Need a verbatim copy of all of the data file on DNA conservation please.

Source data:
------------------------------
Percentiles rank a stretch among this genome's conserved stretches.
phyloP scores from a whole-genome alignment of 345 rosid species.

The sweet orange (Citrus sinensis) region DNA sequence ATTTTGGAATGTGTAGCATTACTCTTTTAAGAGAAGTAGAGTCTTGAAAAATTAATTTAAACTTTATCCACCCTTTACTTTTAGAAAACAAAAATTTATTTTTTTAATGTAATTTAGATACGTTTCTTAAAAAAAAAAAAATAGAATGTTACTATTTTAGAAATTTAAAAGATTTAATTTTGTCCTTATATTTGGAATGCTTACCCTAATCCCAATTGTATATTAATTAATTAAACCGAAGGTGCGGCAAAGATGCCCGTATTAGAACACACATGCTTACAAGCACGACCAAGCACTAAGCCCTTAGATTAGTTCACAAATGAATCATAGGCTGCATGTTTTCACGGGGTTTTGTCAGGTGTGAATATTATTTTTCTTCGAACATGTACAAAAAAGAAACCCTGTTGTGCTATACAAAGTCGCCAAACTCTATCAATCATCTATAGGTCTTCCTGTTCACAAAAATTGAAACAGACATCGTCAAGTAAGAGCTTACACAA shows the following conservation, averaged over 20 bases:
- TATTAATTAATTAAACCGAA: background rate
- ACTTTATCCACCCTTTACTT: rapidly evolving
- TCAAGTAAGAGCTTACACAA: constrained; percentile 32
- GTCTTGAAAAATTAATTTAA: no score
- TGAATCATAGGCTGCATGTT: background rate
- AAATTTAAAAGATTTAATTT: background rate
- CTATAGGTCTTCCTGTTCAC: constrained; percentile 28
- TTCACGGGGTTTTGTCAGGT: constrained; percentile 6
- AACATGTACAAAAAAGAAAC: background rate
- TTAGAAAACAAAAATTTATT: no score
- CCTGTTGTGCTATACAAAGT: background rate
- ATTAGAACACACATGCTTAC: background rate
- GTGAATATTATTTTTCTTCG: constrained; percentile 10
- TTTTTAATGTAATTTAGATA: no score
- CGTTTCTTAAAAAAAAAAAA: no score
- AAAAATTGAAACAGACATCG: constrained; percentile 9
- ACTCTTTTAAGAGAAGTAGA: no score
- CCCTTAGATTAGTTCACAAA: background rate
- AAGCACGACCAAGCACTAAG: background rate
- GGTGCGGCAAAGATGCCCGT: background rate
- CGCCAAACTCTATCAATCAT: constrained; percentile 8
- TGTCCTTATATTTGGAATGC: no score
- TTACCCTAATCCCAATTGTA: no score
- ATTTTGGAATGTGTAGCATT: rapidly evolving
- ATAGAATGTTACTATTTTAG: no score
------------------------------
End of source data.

Percentiles rank a stretch among this genome's conserved stretches.
phyloP scores from a whole-genome alignment of 345 rosid species.

The sweet orange (Citrus sinensis) region DNA sequence ATTTTGGAATGTGTAGCATTACTCTTTTAAGAGAAGTAGAGTCTTGAAAAATTAATTTAAACTTTATCCACCCTTTACTTTTAGAAAACAAAAATTTATTTTTTTAATGTAATTTAGATACGTTTCTTAAAAAAAAAAAAATAGAATGTTACTATTTTAGAAATTTAAAAGATTTAATTTTGTCCTTATATTTGGAATGCTTACCCTAATCCCAATTGTATATTAATTAATTAAACCGAAGGTGCGGCAAAGATGCCCGTATTAGAACACACATGCTTACAAGCACGACCAAGCACTAAGCCCTTAGATTAGTTCACAAATGAATCATAGGCTGCATGTTTTCACGGGGTTTTGTCAGGTGTGAATATTATTTTTCTTCGAACATGTACAAAAAAGAAACCCTGTTGTGCTATACAAAGTCGCCAAACTCTATCAATCATCTATAGGTCTTCCTGTTCACAAAAATTGAAACAGACATCGTCAAGTAAGAGCTTACACAA shows the following conservation, averaged over 20 bases:
- TATTAATTAATTAAACCGAA: background rate
- ACTTTATCCACCCTTTACTT: rapidly evolving
- TCAAGTAAGAGCTTACACAA: constrained; percentile 32
- GTCTTGAAAAATTAATTTAA: no score
- TGAATCATAGGCTGCATGTT: background rate
- AAATTTAAAAGATTTAATTT: background rate
- CTATAGGTCTTCCTGTTCAC: constrained; percentile 28
- TTCACGGGGTTTTGTCAGGT: constrained; percentile 6
- AACATGTACAAAAAAGAAAC: background rate
- TTAGAAAACAAAAATTTATT: no score
- CCTGTTGTGCTATACAAAGT: background rate
- ATTAGAACACACATGCTTAC: background rate
- GTGAATATTATTTTTCTTCG: constrained; percentile 10
- TTTTTAATGTAATTTAGATA: no score
- CGTTTCTTAAAAAAAAAAAA: no score
- AAAAATTGAAACAGACATCG: constrained; percentile 9
- ACTCTTTTAAGAGAAGTAGA: no score
- CCCTTAGATTAGTTCACAAA: background rate
- AAGCACGACCAAGCACTAAG: background rate
- GGTGCGGCAAAGATGCCCGT: background rate
- CGCCAAACTCTATCAATCAT: constrained; percentile 8
- TGTCCTTATATTTGGAATGC: no score
- TTACCCTAATCCCAATTGTA: no score
- ATTTTGGAATGTGTAGCATT: rapidly evolving
- ATAGAATGTTACTATTTTAG: no score